Eventually, they brought her back. Vet A told me about the exam. Now she didn’t know she was giving me new information, but evidently the disc they operated on wasn’t the only diseased one so that made me feel even more anxious. She told me to go ahead and start the steroids and increase the pain medication, and they’d call me on Monday with the results of the bloodwork. I was still stunned in the car, but I remember almost as soon as I pulled out of the parking lot I starting thinking, “I don’t think that’s right. I think she’s projecting because HER dog had syringomyelia. I mean if there are three factors – air guitar, howling, and head turning – and she only had one, that doesn’t seem like the right diagnosis.” But even though I was doubting what she said I still felt anxious, especially because Vet A did not talk about her prognosis other than, “we need to do something quickly or it can definitely get worse.” There was no talk about how she could live a long, healthy life with treatment or anything. It was a very negative experience.
Over the weekend, I tried to wrap my head around everything. All sorts of stories were popping up in my head about how this could impact her, most of which were negative because of the vet’s demeanor. But the one thing I didn’t do was Google syringomyelia. That was extremely odd for me, because my Input LOVES to dig in and get more information, even if it’s about something not so great. It’s my way of empowering myself so my Strategic can go to work and make a game plan. But again, somehow, I felt the vet was wrong. Now she might have still needed the steroids for whatever was going on, but I really didn’t know what that was.
Usually, the vet or vet tech calls early in the morning with lab results, but I didn’t hear anything for most of the day. Part of me worried it was because they were trying to decide how to tell me that things were even worse than they thought – again, another story, but I told myself they were probably just busy. As I parked to go teach my afternoon class, they called. It was a vet tech, and she apologized for the late call, but they were short handed because Vet B was out all week because of a family issue. I was relieved. Then without skipping a beat, she said that the blood work showed that Sweet Dee’s kidney disease had progressed from Stage 2 to 3 and she needed to go on a Prescription Diet immediately. She gave me three suggested brands and said they had a prescription for me I could either pick up or they could send if I ordered online.
Again, I was stunned. I asked some follow-up questions about the food. But once I got off the phone, I just sat there. Okay, cool, cool, cool. So instead of worrying about one awful disease, I get to worry about kidney disease. Awesome. Oh, and also, I need to get myself together right quick so I can go teach. As I walked to class, I thought about how terrible both of these exchanges had been. And not just because of the diagnoses, but because this information was just dropped in my lap without any sense of hope or positivity. I was anxious about Sweet Dee, but also a bit pissed off that no one seemed concerned about helping me navigate either issue.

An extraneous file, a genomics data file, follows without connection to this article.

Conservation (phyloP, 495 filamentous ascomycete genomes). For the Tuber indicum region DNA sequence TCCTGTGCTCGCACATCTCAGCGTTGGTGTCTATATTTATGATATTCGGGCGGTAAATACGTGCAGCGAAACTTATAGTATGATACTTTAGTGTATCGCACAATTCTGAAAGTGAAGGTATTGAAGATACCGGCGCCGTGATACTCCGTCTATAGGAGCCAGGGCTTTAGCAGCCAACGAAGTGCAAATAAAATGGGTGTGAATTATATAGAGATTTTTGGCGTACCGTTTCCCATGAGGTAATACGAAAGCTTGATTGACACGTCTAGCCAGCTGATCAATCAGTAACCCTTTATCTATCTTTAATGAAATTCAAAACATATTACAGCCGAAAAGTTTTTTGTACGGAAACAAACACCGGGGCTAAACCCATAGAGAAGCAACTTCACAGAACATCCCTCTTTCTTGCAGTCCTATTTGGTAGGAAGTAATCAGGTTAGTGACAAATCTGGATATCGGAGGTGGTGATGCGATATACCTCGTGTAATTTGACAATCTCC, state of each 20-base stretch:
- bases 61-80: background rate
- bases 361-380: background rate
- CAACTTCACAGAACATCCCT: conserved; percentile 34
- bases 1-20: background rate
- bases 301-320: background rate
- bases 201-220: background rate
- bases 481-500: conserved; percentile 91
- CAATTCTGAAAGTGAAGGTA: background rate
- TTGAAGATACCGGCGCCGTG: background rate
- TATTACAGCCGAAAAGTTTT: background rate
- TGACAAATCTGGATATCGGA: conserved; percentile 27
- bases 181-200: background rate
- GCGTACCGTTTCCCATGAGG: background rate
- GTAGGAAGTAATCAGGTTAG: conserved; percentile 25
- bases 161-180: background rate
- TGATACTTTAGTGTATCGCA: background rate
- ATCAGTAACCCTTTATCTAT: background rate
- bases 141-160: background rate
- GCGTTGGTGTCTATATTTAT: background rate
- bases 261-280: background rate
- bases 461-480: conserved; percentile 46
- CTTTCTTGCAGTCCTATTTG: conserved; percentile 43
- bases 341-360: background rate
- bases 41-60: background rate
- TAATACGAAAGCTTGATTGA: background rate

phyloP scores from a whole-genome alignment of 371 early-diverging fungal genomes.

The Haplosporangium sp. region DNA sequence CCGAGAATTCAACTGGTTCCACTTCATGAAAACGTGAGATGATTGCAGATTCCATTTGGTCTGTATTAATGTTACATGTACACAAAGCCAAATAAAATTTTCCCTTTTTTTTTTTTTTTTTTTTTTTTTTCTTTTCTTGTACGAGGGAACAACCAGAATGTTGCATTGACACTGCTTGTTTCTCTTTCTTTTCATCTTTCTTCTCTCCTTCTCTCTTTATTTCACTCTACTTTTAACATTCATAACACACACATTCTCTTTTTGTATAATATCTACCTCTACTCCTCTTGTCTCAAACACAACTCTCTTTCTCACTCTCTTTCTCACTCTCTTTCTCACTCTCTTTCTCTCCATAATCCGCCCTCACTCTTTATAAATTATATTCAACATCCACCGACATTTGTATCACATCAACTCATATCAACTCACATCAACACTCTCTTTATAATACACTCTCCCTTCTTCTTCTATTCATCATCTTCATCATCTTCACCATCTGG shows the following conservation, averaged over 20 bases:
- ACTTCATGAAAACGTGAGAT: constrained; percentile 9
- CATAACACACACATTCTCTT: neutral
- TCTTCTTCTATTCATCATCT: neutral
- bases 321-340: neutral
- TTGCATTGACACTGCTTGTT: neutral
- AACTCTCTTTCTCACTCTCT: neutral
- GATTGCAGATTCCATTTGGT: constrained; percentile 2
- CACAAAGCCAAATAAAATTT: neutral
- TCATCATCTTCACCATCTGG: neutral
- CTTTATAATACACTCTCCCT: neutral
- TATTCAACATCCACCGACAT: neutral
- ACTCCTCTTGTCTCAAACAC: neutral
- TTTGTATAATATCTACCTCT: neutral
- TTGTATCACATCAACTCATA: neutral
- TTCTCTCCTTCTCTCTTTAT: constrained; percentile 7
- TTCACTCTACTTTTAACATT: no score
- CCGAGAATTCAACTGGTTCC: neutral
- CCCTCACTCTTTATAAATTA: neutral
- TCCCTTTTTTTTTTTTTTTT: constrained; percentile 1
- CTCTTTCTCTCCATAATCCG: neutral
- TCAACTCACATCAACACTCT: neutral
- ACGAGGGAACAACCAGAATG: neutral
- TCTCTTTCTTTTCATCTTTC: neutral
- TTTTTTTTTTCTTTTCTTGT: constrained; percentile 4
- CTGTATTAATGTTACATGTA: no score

On the drive home, I started to process the kidney news. My mom’s previous dog, Zoe, had had kidney disease and was on one of those prescription diet. Zoe hated it, because it’s got a ridiculously low protein level. Mom said she’d go out and eat bugs to get more protein. Now I know most people will say that their dog loves food, but Sweet Dee LOVES food, especially meat. She was on a raw diet which is basically 80-95% meat. As I was digesting all of this new information – pun intended, I decided that if I couldn’t find a whole food prescription diet that she liked, she was just going to keep getting the food she did like. Her quality of life was just as important to me as keeping her alive on stuff she hated. I started researching the brands the vet had suggested and realized that the one whole food option was beef, and she’s allergic to beef and chicken. The other brands came as kibble or canned sludge, which I really didn’t want to consider. Plus, they were beef and chicken based.
At this point Input kicked in, so I started Googling other options and quite a few things came up. One was a freeze-dried base of whole foods like fruits, vegetables, and grains that was completely balanced with all the proper vitamins and nutrients. All you had to do was add your own protein. I figured this was perfect, because the vet could just let me know what percentage of protein to add, and I could buy meat from an animal she wasn’t allergic to like pork. So, I called the vet’s office fairly hopeful and told them what I’d discovered about the brands they recommended and Sweet Dee’s protein issues. I asked the tech if they could ask Vet A what she thought of the freeze-dried option I’d found. I even sent them the website which listed all of the ingredients. Well, the message I got back from the vet was, “She isn’t familiar with that brand and doesn’t know how we’d tell you the percentage of protein to add.” The vet tech added she checked and one brand of the kidney prescription diet was lamb, so the vet said I should just do that.